Harrier Jump Jet - Mobility and Firepower

Unique Aircraft Gives The U.S. Marine Corps An Edge In Combat

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The AV-8B Harrier jet is the plane that acts like a helicopter and can literally take off and land anywhere a helicopter can.  With its ability to conduct Vertical/Short Takeoff and Landing (V/STOL), the AV-8B Harrier II jet provides the U.S. Marine Corps with the mobility and firepower needed during combat missions over harsh terrain. With the ability to take off and land with no air strip, the Harrier provides the U.S. Marine Corps with flexibility on the battlefield that helicopters or other jets cannot match.

Subsonic Attack Aircraft

The Harrier II is a subsonic attack aircraft that is used for combat. Because of its ability to conduct vertical takeoffs and landings on short runways, the AV-8B Harrier II is commonly called the "Harrier Jump Jet." The aircraft was designed by McDonnell Douglas, which is now part of the Boeing Company. The first Harrier jets were developed and entered service in the late 1960s. A modification of the Harrier jet entered service with the U.S. military in 1985, and variations of the aircraft have been in active duty since then.

The Harrier II is used primarily for attack missions. The aircraft can be launched from small aircraft carriers and even smaller amphibious assault ships. The U.S. Marine Corps is the main operator of the Harrier II aircraft. However, other militaries also use variations of the jet, including the British, Spanish and Italian Navies.

Air-To-Air Missiles

The Harrier II is capable of deploying a wide range of weapon systems.  The weapons include: The Advanced Medium range air to air missile (AMRAAM).  The Sparrow missile and other air-to-surface AGM-65 Maverick missiles.  Also the anti-ship Harpoon and Sea Eagle missiles. A 25mm cannon for close air support and the USMC Harriers are fitted with the 1,000lb Joint Direct Attack Munition (JDAM).

The AIM-120A Advanced Medium-Range Air-to-Air Missile is an all-weather, fire-and-forget, air-to-air missile, equipped with an active radar seeker and a high-explosive warhead. The range is over 50 miles, and the speed of the missile is 1.2km a second.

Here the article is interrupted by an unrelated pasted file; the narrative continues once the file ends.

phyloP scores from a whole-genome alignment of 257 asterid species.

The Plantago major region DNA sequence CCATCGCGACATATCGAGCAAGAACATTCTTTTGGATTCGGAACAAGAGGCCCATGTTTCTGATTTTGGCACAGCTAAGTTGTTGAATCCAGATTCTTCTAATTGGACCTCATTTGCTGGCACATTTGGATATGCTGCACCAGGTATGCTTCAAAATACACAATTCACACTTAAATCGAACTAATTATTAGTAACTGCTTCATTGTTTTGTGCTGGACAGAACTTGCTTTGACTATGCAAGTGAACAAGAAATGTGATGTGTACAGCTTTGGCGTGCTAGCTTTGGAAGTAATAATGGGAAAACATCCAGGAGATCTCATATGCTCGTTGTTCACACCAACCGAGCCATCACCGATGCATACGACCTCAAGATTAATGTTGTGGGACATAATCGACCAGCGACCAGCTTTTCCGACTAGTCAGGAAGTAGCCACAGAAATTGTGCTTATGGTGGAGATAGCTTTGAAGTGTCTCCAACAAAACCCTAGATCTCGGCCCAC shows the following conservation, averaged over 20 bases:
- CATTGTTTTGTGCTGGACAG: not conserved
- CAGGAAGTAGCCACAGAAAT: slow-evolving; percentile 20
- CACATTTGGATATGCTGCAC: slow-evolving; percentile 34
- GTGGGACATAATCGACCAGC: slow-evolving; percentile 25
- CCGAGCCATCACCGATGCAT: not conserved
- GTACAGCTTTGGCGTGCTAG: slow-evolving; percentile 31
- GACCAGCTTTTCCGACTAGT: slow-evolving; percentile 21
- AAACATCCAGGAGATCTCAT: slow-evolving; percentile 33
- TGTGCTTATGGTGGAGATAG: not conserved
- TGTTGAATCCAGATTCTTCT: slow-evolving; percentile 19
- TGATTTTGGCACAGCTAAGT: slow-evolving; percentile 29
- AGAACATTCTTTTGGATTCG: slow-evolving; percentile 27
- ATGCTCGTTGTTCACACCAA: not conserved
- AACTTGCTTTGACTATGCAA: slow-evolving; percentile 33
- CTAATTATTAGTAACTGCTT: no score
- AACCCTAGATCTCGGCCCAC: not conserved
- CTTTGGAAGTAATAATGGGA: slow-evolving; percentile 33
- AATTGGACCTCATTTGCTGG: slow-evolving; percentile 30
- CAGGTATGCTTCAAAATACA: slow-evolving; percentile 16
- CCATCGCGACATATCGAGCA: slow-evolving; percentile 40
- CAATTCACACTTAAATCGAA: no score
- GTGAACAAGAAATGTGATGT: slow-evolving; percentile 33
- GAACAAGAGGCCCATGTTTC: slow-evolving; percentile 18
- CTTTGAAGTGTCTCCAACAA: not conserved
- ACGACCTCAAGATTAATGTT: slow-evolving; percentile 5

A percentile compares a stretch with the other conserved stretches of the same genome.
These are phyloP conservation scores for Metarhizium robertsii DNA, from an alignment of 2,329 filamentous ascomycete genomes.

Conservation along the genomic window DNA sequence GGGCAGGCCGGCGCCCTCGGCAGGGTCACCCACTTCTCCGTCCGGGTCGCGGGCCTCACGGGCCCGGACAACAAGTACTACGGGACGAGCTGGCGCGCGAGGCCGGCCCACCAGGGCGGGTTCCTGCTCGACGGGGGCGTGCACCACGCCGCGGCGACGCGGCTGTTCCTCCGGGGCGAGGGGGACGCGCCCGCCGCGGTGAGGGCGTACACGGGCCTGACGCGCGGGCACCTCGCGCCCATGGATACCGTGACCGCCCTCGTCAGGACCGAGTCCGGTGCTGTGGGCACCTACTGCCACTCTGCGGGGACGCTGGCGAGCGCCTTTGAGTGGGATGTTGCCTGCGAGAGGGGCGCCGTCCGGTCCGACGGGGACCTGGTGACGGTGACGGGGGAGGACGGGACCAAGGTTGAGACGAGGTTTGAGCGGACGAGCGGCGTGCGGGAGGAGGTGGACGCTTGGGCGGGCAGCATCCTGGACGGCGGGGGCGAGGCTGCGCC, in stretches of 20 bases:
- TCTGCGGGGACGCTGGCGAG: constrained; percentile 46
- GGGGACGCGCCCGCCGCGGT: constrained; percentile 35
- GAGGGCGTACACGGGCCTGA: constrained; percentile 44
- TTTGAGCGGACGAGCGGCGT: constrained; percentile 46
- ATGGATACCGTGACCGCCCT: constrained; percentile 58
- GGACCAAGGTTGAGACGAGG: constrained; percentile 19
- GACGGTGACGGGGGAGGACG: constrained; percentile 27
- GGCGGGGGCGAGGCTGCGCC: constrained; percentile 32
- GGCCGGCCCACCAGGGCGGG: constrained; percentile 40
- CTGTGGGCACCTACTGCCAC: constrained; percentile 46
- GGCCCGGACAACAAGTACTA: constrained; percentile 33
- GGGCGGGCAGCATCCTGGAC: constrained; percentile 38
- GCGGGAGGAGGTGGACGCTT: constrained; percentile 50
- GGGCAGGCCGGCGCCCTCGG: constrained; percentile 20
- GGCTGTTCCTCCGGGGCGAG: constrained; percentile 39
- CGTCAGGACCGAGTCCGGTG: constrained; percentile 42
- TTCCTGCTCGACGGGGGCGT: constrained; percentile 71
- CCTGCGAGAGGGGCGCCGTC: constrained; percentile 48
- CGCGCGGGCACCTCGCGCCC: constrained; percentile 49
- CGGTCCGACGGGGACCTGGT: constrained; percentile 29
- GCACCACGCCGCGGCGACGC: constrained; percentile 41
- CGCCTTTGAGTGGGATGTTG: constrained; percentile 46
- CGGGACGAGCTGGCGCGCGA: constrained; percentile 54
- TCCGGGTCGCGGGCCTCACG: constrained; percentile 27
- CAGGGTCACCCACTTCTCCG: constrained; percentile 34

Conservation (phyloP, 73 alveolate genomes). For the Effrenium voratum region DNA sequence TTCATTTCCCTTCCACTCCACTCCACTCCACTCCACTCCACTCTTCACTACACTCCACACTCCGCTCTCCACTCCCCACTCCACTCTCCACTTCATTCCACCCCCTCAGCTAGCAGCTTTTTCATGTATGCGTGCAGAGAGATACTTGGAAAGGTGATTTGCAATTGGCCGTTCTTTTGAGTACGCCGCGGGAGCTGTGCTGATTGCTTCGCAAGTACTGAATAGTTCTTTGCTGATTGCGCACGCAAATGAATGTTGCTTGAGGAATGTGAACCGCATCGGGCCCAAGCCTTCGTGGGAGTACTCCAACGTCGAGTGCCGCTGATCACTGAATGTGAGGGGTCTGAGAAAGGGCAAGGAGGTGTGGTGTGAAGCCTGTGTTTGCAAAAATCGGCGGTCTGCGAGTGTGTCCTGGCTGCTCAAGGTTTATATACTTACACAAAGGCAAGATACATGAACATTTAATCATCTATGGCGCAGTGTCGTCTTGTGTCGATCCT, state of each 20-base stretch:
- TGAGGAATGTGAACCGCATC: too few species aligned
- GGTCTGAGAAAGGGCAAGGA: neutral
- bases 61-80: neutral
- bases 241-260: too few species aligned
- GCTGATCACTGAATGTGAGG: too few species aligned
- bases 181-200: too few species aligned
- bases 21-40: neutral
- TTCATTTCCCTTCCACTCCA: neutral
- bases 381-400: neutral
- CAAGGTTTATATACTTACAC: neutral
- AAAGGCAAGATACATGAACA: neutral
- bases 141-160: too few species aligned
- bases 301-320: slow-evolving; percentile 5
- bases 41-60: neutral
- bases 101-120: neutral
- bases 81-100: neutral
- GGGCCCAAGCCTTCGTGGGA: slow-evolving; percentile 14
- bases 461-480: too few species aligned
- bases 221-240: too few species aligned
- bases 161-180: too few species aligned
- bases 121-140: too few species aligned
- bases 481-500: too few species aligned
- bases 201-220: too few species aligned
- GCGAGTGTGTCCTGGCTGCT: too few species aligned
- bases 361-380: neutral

The AIM-7 Sparrow medium-range, air-to-air missile is held in the arms inventories of many countries, including the user countries of the Harrier II Plus aircraft. The Harrier II Plus is capable of deploying the Sea Eagle anti-ship missile, which is a fire-and-forget, sea-skimming missile also carried on the Sea Harrier, and the air-launch version of Harpoon AGM-84 surface strike missile.


The Pegasus turbo fan engine 11-61 (F402-RR-408) from Rolls-Royce provides a high thrust-to-weight ratio and retains its performance in hot and high-altitude conditions with an ability to climb 14,000 feet per minute. 

The significant aerodynamic features of the aircraft are large Leading-Edge Root Extensions (LERX) and under-fuselage Lift-Improvement Devices (LIDs) that are essentially small valved control jets in the nose, tail and wings that give it control in low air speeds.

The jet is outfitted with landing gear on the fuselage and wings, drooping ailerons (the wing lift control surface that forms part of the trailing edge of the wing), and the slotted flaps augmented vectored engine thrust.

AV-8B Harrier in Combat Action

In the Gulf War of 1990-91, during Operations Desert Shield and Desert Storm AV-8B Harriers totaled nearly 4,000 flights against Iraqi targets.

In 1999, AV-8B's were in Yugoslavia during Operation Allied Force.

In 2001, AV-8B's were involved in Operation Enduring Freedom in Afghanistan during the earliest operations against the Taliban after 9-11.

The aircraft participated in Operation Iraqi Freedom in 2003, acting primarily in support of USMC ground units.

In 2011, USMC AV-8Bs were launched from USS Kearsarge in the Mediterranean Sea in support of Operation Odyssey Dawn, enforcing the UN no-fly zone over Libya.

In addition to major conflicts, USMC AV-8Bs have been deployed in support of humanitarian operations throughout the continent of Africa throughout the 1990’s.

USMC AV-8Bs were deployed over Iraq against Islamic State (IS) forces. Surveillance operations continued after the start of Operation Inherent Resolve against IS militants.

The Future of USMC Aviation

The AV-8B is to be replaced by the F-35B Lightning II.   

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